The present work analyzes the taphonomic characteristics of an assemblage of Lama guanicoe recovered from the fluvial deposits of Chacra La Blanqueada Formation, at García del Río locality. This locality is situated in the middle valley of the Napostá Grande Creek (south of the Pampean Region, Buenos Aires Province, Argentina). A radiocarbon date of 2342 ± 47 years BP allows the assignment of this assemblage to the late Holocene. The MNI (Minimum Number of Individuals) and the population structure suggest the presence of a family group or part of a mixed group. The available evidence indicates that, throughout their taphonomic history, the remains were affected by processes related to a floodplain subenvironment. Also, the marks of anthropic activity suggest that the death of the animals was circumstantially used as a low-cost and low-risk resource, highlighting the relevant role of this species in the regional hunter-gatherer communities.
The integration of planktonic foraminiferal assemblage, oxygen stable isotope values, and AMS 14C dating allows a more precise chronology of biostratigraphic events recorded in cores GL-74 and GL-75 collected from Campos Basin (southeastern Brazil). This study documents that the third event of disappearance of Pulleniatina plexus (Pulleniatina obliquiloculata biohorizon 3 = YP.3) occurred simultaneously in Campos and Santos Basins around 43 ka. The results also show that the event of higher abundance of Globorotalia crassaformis, the so-called Globorotalia crassaformis Optimum Event (GcOE), occurred between ca. 84 and ca. 71 ka (ca. 13 ka duration), and was also simultaneous in both basins. This study supports the GcOE as an important biostratigraphic marker event in the southeastern Brazilian margin. We propose a revised subdivision of the last glacial Zone Y into subzones Y1, Y2, and Y3. Nevertheless, it is fundamental to establish the true geographic range, as well as building a more robust chronology for the GcOE, using other cores from other South Atlantic basins.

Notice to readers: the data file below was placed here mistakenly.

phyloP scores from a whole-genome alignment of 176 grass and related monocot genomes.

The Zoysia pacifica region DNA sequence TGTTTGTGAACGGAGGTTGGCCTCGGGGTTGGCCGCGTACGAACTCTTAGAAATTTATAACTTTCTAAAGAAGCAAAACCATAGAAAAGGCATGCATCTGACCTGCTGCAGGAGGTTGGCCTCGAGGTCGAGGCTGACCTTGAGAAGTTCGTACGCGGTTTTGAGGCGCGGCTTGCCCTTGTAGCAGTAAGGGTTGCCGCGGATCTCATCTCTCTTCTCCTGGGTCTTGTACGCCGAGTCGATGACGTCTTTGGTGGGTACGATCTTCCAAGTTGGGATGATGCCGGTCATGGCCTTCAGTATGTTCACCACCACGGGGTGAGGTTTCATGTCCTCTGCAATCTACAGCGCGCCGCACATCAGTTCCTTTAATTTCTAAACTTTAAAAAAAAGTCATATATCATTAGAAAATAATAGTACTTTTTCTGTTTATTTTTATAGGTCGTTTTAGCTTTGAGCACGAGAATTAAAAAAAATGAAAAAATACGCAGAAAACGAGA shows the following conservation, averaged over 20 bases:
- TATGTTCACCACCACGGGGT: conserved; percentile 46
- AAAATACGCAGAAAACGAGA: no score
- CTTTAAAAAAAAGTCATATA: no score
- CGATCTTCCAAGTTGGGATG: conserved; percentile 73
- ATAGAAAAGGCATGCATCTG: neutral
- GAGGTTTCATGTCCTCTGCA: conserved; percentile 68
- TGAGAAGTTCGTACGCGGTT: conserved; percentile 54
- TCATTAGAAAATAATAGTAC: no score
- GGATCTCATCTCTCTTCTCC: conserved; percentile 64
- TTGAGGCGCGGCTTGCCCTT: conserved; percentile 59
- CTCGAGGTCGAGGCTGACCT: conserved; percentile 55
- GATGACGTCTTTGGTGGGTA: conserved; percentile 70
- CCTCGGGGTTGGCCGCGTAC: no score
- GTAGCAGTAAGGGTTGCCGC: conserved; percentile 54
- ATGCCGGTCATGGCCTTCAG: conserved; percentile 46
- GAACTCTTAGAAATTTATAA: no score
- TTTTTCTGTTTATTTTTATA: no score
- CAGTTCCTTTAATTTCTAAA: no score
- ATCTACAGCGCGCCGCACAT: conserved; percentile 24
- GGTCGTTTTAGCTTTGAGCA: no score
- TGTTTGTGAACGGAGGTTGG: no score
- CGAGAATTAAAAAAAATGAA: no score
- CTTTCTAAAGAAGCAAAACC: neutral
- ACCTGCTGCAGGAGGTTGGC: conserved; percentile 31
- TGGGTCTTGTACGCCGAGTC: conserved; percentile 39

The Cretaceous coastal plain of Arctic Alaska contains the richest concentration of high-latitude dinosaurs on Earth. Three bonebeds (Liscomb, Byers, Sling Point) are found in paleopolar (82°–85° N) coastal-plain deposits of the Prince Creek Formation on Alaska's North Slope. 40Ar/39Ar analysis of a tuff below the oldest bonebed (Sling Point) returned an age of 69.2 ± 0.5 Ma indicating a maximum early Maastrichtian age for these bonebeds. Bonebeds are overwhelmingly dominated by partially articulated to associated late-stage juvenile Edmontosaurus sp. Bone is rarely found in channels; instead high-density accumulations are preserved on floodplains in laterally extensive, muddy alluvium. Bone size grading is vertically nonuniform and most bones are in hydraulic disequilibrium with the surrounding clay-rich matrix. Bones exhibit little evidence of rounding, weathering, predation, or trampling, suggesting short-distance transport and rapid burial. Because these bonebeds are unlike typical debris-flow or streamflow deposits, the mechanism for bonebed emplacement remained poorly understood. All bonebeds contain a current-rippled siltstone containing the largest bone overlain by a distinctive mudstone encasing smaller bones, bone fragments, and subparallel-aligned plant fragments that appear “frozen in flow” within the muddy matrix. We recognize that these bonebeds exhibit a recurring facies pairing and bipartite division of flow consistent with deposition by fine-grained viscous hyperconcentrated flows. We suggest that exceptional discharge events entrained mud and ash stored on point bars and floodplains, increasing suspended-sediment concentrations in rivers and generating erosive hyperconcentrated flows that transported the remains of scores of juvenile dinosaurs onto floodplains adjacent to distributary channels.